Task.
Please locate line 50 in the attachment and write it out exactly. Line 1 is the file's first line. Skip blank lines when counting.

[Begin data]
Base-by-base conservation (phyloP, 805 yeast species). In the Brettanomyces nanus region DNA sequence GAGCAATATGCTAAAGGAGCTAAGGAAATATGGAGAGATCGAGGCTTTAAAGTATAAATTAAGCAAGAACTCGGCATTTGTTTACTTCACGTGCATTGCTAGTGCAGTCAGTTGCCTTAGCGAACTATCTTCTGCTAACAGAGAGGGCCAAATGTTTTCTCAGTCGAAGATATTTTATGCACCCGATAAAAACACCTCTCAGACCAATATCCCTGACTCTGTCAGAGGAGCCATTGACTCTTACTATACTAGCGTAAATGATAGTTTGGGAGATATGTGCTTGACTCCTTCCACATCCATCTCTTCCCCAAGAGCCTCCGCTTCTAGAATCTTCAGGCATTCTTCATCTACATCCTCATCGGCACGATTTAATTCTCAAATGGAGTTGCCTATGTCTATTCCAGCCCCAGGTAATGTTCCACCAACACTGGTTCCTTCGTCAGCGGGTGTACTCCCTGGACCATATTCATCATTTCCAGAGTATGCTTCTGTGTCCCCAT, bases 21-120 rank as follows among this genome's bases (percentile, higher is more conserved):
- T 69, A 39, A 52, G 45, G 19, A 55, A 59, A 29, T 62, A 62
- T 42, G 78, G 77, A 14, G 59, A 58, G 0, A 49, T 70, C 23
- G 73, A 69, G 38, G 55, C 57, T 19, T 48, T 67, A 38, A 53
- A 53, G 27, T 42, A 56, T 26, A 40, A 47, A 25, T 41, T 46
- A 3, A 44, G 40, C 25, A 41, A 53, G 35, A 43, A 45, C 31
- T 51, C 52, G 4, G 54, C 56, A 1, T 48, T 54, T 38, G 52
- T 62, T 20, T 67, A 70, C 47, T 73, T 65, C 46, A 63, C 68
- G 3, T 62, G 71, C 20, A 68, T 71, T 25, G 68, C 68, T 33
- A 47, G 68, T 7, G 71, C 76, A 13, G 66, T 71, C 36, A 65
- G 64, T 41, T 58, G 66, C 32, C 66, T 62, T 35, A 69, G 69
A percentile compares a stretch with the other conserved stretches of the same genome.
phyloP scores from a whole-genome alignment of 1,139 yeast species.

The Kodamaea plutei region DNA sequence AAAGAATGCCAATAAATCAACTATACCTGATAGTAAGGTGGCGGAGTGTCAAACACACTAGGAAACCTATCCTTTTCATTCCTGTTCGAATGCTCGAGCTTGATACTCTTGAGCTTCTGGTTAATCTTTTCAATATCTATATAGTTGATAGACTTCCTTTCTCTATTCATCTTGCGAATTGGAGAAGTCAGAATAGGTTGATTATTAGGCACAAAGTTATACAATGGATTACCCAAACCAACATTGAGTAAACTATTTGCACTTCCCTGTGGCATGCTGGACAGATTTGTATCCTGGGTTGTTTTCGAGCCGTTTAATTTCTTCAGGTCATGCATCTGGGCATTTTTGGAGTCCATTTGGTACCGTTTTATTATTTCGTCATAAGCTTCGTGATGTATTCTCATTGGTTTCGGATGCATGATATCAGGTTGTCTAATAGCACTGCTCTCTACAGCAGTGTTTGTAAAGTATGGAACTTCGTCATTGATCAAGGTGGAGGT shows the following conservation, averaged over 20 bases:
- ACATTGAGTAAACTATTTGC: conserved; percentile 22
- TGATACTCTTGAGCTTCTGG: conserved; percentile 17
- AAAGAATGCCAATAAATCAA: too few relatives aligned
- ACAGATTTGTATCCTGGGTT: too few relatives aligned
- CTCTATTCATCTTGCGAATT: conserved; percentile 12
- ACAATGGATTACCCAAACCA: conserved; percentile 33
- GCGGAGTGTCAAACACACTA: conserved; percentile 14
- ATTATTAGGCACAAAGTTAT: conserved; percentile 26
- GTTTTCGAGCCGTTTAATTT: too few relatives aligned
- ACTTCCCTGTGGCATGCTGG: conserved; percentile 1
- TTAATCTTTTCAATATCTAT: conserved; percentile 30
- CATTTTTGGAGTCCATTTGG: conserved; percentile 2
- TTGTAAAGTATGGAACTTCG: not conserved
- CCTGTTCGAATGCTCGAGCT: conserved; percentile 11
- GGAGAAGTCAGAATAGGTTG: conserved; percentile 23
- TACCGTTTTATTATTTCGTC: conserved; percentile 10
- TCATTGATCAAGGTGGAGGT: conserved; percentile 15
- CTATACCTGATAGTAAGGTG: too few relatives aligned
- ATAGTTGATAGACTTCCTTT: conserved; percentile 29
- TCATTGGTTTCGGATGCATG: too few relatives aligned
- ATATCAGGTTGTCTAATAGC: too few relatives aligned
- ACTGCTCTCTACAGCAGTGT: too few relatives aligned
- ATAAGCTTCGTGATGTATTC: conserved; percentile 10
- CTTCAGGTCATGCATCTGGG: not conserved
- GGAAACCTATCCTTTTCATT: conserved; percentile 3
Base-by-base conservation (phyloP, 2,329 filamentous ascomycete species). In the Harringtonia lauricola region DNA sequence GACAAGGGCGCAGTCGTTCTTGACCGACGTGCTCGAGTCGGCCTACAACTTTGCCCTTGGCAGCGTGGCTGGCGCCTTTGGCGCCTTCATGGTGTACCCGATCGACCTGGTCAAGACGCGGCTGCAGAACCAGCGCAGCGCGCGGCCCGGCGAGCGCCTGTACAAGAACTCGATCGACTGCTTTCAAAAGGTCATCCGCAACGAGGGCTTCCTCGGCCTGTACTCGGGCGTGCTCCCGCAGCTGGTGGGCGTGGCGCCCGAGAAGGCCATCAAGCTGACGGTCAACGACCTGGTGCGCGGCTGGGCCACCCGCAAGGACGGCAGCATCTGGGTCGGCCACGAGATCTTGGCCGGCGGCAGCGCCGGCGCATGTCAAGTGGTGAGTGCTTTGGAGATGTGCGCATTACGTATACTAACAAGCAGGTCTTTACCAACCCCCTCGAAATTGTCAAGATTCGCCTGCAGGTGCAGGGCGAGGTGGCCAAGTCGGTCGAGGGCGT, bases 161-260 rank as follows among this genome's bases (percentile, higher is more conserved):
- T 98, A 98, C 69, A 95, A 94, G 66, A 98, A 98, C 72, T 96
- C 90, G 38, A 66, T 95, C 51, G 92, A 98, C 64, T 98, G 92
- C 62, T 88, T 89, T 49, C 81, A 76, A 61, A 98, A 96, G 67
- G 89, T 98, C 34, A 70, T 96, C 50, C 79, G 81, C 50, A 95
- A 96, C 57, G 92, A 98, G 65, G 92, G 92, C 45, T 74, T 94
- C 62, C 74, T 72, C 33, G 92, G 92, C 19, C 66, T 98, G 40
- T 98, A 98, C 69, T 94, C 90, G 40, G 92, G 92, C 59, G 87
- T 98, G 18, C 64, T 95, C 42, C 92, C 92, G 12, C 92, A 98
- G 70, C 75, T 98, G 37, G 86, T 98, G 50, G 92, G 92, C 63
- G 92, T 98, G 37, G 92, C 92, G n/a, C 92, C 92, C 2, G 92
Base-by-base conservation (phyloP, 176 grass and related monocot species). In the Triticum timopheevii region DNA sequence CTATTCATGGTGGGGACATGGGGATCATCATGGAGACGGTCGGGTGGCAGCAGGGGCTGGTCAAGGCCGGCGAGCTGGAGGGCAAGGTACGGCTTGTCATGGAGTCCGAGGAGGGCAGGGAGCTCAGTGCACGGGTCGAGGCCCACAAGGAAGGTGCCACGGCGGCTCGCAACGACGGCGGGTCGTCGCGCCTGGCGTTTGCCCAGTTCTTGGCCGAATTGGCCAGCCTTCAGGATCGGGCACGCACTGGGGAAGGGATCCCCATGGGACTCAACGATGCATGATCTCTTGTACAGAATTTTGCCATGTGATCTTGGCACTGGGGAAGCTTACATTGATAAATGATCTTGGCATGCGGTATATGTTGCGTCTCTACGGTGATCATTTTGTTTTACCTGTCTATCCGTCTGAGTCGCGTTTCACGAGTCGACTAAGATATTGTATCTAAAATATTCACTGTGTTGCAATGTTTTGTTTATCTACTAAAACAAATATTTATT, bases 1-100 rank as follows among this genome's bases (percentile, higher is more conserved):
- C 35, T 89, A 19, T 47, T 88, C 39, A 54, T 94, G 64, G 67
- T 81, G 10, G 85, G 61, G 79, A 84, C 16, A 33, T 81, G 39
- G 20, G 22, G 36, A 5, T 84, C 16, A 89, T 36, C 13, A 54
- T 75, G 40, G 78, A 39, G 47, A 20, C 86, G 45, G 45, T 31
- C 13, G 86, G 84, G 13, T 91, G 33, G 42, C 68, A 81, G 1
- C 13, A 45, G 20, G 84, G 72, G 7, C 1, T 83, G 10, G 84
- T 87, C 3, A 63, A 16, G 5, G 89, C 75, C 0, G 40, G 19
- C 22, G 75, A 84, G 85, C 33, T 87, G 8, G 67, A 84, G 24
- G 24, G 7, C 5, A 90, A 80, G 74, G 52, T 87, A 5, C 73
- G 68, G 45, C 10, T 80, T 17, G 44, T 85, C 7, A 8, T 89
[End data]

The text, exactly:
- G 92, T 98, G 37, G 92, C 92, G n/a, C 92, C 92, C 2, G 92